Snowshill Manor is one of the best known manor houses in the Cotswolds, and is certainly the most famous landmark near the village of Snowshill.  Located in Gloucestershire near Broadway, Snowshill was originally owned by the Winchcombe Abbey from 821 until 1539.  That was the year of the Dissolution of the Monasteries, after which Henry VIII took over the property.  It changed hands a number of times over the next several centuries, and was eventually taken by Charles Paget Wade, a famous architect, craftsman and collector.  Once he had charge of Snowshill, he made it his task to restore the property in full.  Today Snowshill Manor still houses his diverse and fascinating collections.

 While the house itself is quite beautiful, Wade’s collections are perhaps the main draw to tourists, who come to see his 26 samurai armor suits, instruments, bicycles, toys and other assorted items of interest.  Wade was known to be a flamboyant and mysterious person.  He entertained many famous guests in his manor house including J.B. Priestley, Virginia Woolf, John Buchan and others.  J. B. Priestley famously described Wade as, “My eccentric, but charming friend of the fantastic manor house.”

Snowshill itself is a small village and not among the better known destinations in the Cotswolds, though it does offer some off-the-beaten-path charm.  As you might guess from its name, Snowshill is situated atop a hill which overlooks the countryside of Broadway, Laverton and Buckland, and during the colder months of the year, if snow is going to collect anywhere, it collects in Snowshill first.  While you’re visiting the Snowshill Manor, you  might choose to stay in Snowshill or in one of the other nearby market towns.  Snowshill may be recognizable to you from the filming of Bridget Jones’s Diary.  From the hillside vantage point, Snowshill offers lovely views of the tree-covered hillsides, Snowshill Manor is also known for the Lavender Fields nearby.  There are many wonderful accommodations in town, and while you’re staying in Snowshill you’ll definitely want to visit the Snowshill Arms Pub.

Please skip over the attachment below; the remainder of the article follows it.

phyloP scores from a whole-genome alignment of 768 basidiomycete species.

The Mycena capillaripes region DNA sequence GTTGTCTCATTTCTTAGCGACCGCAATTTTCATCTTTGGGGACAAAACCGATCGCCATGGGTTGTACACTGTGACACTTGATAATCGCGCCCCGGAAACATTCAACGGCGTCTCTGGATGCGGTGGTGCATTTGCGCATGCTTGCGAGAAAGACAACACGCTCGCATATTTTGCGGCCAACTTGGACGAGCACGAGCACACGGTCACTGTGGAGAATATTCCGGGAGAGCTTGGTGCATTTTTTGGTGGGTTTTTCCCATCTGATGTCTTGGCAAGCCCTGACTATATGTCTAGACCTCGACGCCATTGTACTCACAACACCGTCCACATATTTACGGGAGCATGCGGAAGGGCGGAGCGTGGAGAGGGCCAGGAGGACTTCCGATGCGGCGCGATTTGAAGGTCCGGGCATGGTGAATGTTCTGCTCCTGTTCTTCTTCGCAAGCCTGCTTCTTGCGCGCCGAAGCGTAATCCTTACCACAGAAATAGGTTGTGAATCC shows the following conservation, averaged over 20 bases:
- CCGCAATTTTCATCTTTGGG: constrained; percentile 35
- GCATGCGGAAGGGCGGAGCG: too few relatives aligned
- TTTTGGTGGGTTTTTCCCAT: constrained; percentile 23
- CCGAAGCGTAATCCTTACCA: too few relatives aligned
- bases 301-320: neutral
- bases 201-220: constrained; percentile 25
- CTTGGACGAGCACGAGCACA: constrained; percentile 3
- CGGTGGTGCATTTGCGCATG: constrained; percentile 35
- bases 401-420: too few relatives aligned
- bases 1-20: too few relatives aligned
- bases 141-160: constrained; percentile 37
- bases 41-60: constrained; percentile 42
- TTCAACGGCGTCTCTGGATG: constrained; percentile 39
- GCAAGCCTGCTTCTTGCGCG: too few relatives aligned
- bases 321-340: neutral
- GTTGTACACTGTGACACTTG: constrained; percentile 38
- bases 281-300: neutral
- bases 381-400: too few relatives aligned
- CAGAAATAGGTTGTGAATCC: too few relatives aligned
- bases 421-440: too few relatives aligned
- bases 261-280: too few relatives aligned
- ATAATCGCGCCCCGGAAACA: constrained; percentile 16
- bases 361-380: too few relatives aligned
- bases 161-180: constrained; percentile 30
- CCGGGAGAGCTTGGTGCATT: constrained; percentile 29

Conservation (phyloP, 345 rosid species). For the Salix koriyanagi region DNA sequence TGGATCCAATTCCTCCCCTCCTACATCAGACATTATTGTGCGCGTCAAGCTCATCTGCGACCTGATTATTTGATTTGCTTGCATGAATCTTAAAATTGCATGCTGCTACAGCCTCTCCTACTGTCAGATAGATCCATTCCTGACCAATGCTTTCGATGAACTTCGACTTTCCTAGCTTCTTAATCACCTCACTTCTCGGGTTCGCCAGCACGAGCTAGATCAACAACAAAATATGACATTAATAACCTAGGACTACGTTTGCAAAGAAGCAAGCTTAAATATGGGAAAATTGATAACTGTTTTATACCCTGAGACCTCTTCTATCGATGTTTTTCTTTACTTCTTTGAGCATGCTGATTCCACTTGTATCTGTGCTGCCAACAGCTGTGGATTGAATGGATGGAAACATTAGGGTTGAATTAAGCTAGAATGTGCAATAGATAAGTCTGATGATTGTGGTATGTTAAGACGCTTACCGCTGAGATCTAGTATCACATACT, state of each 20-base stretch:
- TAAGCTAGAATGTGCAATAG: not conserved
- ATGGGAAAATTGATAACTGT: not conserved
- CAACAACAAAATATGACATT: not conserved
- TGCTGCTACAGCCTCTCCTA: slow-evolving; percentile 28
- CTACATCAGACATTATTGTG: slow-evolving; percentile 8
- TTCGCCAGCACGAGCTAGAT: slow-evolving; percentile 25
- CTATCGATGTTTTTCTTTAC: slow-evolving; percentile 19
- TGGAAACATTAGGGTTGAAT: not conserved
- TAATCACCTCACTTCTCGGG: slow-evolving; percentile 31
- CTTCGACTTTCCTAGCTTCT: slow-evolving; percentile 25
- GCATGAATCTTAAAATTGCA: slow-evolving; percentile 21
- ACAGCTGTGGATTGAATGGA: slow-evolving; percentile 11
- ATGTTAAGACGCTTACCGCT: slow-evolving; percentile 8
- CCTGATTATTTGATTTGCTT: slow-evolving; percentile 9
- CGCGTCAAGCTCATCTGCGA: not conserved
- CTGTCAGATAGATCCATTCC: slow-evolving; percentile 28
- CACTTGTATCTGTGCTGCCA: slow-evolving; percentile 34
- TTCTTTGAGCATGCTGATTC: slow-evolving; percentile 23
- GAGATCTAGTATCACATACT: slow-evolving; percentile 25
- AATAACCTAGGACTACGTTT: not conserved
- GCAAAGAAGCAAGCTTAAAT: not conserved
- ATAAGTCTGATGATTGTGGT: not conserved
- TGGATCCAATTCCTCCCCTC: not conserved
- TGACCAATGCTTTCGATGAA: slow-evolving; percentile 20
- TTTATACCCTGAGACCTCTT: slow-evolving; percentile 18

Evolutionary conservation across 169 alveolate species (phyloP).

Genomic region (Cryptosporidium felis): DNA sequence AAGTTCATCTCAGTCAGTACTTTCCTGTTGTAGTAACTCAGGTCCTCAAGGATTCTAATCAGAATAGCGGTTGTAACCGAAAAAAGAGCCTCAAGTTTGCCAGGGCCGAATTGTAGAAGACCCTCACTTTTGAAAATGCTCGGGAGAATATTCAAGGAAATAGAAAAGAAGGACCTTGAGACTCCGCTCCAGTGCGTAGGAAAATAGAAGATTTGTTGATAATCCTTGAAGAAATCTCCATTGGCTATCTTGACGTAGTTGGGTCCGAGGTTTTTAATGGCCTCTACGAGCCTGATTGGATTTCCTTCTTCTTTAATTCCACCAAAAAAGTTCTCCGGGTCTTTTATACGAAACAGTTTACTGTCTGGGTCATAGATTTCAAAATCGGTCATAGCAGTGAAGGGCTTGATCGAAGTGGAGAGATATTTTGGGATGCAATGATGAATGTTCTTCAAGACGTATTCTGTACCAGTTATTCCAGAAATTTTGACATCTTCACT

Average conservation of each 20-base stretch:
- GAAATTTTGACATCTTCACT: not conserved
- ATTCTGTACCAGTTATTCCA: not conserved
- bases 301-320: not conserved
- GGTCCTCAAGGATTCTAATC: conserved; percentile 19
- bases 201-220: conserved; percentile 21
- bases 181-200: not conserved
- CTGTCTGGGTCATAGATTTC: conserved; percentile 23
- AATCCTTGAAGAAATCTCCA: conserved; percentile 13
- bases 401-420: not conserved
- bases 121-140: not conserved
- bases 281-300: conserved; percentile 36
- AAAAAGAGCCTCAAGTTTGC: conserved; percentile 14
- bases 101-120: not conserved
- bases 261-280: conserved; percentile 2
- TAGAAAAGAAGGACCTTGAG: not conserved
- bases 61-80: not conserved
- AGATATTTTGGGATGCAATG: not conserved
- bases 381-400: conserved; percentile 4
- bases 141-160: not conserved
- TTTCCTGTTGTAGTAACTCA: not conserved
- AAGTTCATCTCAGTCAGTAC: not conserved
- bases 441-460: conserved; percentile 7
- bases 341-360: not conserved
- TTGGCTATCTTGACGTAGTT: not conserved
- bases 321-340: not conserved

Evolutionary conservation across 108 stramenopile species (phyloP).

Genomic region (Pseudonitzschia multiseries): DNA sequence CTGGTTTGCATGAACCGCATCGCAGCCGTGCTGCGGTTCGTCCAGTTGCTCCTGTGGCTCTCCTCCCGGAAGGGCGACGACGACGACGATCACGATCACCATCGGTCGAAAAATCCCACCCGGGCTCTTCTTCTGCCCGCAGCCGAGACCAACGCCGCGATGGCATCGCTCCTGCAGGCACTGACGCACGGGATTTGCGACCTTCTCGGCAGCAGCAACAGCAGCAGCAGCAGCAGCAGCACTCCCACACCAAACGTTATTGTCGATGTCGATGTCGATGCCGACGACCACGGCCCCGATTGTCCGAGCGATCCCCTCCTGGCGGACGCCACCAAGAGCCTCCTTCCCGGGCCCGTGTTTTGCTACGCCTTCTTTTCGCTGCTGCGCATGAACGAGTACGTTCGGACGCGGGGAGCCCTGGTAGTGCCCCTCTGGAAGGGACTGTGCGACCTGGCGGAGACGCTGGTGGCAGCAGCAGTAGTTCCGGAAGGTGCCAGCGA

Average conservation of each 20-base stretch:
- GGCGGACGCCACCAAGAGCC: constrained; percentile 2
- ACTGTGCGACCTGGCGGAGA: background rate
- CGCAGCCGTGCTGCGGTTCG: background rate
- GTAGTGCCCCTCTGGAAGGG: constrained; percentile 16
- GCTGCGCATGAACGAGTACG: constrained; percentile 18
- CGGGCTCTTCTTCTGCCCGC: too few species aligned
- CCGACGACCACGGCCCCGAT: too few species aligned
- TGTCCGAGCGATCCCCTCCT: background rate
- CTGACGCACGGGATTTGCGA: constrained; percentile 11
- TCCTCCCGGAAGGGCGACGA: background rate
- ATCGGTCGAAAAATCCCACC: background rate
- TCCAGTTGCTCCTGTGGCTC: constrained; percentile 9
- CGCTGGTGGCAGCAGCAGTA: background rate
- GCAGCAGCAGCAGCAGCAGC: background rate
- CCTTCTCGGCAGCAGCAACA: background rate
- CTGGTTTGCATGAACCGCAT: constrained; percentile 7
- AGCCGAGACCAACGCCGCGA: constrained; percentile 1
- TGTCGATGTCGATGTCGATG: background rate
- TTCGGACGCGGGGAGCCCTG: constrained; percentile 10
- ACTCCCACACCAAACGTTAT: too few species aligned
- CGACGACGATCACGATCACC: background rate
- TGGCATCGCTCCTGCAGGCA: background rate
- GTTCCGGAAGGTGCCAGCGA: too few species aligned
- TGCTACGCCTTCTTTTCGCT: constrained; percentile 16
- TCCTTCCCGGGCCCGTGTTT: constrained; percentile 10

Snowshill Manor

Rococo Garden

If you are planning a visit and tour of the Cotswolds in Gloucestershire then one of the must see attractions is Painswick Rococo Garden. This garden originally constructed in the early 18th Century by Benjamin Hyett can be found in a hidden valley behind Painswick house.

As with a lot of these gardens it had been left unmaintained and was by the 1970’s an overgrown jungle that appeared where the gardens once stood. Historians were very interested in the garden design of the period between 1720 and 1760; it was during this period of time that gardens, especially the gardens of landed gentry were designed as a playground of frivolity for the Georgian gentry to party.